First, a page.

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Gene Sharp is an American intellectual whose ideas can be fatal to the world’s despots. For decades, Mr. Sharp’s practical writings on nonviolent revolution — most notably “From Dictatorship to Democracy,” a 93-page guide to toppling autocrats, available for download in 24 languages — have inspired dissidents around the world, including in Burma, Bosnia, Estonia and Zimbabwe, and nowTunisia and Egypt.
When Egypt’s April 6 Youth Movement was struggling to recover from a failed effort in 2005, its leaders tossed around “crazy ideas” about bringing down the government, said Ahmed Maher, a leading strategist. They stumbled on Mr. Sharp while examining theSerbian movement Otpor, which he had influenced.
When the nonpartisan International Center on Nonviolent Conflict, which trains democracy activists, slipped into Cairo several years ago to conduct a workshop, among the papers it distributed was Mr. Sharp’s “198 Methods of Nonviolent Action,” a list of tactics that range from hunger strikes to “protest disrobing” to “disclosing identities of secret agents.”
Dalia Ziada, an Egyptian blogger and activist who attended the workshop and later organized similar sessions on her own, said trainees were active in both the Tunisia and Egypt revolts. She said that some activists translated excerpts of Mr. Sharp’s work into Arabic, and that his message of “attacking weaknesses of dictators” stuck with them.
Mr. Sharp, hard-nosed yet exceedingly shy, has been careful not to take credit. He is more thinker than revolutionary, though as a young man he participated in lunch-counter sit-ins and spent nine months in a federal prison in Danbury, Conn., as a conscientious objector during the Korean War. He has had no contact with the Egyptian protesters, he said, although he recently learned that theMuslim Brotherhood had “From Dictatorship to Democracy” posted on its Web site.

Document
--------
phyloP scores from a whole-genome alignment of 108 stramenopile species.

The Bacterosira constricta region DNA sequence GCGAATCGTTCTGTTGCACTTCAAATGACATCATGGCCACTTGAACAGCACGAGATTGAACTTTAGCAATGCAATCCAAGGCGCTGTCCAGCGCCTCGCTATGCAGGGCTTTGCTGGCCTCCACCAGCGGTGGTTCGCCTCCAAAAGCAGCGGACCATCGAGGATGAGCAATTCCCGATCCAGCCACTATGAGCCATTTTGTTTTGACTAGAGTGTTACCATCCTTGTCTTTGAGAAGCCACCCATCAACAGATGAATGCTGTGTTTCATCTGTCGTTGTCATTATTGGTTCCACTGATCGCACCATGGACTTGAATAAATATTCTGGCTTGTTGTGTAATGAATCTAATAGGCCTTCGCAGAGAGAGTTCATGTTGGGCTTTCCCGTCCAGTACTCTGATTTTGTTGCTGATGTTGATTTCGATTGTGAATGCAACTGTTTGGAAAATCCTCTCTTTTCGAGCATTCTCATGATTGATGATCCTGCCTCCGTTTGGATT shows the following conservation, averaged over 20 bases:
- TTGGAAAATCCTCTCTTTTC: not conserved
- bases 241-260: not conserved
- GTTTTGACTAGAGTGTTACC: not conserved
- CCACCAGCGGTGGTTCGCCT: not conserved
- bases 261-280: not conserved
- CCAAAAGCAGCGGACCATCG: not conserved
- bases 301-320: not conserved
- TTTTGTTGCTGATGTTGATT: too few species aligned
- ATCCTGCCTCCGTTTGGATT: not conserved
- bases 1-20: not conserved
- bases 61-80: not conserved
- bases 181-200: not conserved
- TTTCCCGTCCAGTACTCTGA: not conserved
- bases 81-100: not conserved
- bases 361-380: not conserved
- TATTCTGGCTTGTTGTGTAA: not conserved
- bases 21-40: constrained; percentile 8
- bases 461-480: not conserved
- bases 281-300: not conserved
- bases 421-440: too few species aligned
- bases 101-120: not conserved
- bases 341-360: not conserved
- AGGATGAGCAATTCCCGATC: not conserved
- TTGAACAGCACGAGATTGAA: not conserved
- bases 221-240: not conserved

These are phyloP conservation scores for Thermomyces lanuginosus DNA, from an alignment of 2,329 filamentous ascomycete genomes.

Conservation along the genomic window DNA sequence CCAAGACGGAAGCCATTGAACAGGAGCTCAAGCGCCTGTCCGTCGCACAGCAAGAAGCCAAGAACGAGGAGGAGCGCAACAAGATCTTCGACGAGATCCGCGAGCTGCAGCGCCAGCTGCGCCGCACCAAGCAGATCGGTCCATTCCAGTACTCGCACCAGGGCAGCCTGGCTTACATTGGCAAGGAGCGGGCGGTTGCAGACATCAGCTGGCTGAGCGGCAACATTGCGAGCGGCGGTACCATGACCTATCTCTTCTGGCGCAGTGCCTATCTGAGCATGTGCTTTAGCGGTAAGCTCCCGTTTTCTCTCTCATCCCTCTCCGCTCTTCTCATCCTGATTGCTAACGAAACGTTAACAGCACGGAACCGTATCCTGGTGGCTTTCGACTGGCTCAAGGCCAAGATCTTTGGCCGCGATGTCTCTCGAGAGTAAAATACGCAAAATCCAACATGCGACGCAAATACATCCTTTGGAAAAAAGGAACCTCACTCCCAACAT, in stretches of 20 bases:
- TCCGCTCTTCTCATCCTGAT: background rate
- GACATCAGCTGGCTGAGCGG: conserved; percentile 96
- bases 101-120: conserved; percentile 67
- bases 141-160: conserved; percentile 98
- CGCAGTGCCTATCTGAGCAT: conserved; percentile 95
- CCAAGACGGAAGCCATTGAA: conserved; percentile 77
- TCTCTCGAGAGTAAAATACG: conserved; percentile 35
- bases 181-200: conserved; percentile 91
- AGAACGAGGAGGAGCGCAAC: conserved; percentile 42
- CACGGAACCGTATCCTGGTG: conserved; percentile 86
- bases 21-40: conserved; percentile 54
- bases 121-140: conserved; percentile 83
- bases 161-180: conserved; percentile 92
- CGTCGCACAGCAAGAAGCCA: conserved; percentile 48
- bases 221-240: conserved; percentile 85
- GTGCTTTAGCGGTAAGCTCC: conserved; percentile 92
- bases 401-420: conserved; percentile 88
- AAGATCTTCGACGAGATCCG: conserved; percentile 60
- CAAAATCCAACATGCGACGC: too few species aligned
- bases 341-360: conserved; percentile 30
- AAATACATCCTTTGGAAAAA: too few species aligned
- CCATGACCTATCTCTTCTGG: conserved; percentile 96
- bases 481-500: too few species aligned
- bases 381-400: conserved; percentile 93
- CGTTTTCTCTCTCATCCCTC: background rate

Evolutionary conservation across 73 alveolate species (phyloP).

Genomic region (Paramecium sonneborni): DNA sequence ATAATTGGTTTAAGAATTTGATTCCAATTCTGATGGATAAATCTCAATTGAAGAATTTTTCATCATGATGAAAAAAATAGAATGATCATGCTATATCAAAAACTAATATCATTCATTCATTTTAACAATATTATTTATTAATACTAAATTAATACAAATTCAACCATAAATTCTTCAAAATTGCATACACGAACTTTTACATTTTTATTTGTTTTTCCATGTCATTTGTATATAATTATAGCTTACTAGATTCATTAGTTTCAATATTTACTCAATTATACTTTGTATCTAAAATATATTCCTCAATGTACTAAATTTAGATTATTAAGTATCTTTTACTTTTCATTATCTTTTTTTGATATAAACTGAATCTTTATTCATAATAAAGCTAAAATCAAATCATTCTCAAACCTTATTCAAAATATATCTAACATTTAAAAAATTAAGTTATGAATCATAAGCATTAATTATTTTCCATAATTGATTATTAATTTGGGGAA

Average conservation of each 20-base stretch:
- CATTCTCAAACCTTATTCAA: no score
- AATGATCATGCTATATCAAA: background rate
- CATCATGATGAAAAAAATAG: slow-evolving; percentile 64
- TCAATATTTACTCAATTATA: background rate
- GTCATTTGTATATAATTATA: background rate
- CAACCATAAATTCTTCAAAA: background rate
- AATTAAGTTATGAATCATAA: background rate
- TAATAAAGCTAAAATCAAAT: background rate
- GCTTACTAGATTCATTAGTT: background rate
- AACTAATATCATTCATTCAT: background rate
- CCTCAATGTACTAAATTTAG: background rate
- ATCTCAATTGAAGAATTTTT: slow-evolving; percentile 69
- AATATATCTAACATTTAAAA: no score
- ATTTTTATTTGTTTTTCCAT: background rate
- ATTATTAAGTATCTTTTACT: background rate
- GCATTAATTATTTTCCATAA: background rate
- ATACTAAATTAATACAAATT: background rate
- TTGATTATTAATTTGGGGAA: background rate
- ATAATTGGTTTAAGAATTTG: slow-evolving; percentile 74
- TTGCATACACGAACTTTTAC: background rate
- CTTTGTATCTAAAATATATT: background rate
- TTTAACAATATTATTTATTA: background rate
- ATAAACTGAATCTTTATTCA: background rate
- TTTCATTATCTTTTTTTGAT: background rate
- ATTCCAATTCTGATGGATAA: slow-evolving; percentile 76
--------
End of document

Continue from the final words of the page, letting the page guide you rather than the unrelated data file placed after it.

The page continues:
His modest house in East Boston, which he bought in 1968 for $150 plus back taxes, doubles as the headquarters of the Albert Einstein Institution, which Mr. Sharp founded in 1983 while running seminars at Harvard and teaching political science at what is now the University of Massachusetts at Dartmouth. The organization consists of him; his assistant, Jamila Raquib, whose family fled Soviet oppression in Afghanistan when she was 5; a part-time office manager and a Golden Retriever mix named Sally.
Based on studies of revolutionaries like Gandhi, nonviolent uprisings, civil rights struggles, economic boycotts and the like, Mr. Sharp has concluded that advancing freedom takes careful strategy and meticulous planning, advice that resonated among youth leaders in Egypt. Peaceful protest is best, he says — not for any moral reason, but because violence provokes autocrats to crack down.
In the twilight of his career, Mr. Sharp, who never married, has slowed down although he said his work was far from done. He has submitted a manuscript for a new book, “Sharp’s Dictionary of Power and Struggle: Terminology of Civil Resistance in Conflicts,” to be published this fall by Oxford University Press. He would like readers to know he did not pick the title. “It’s a little immodest,” he said.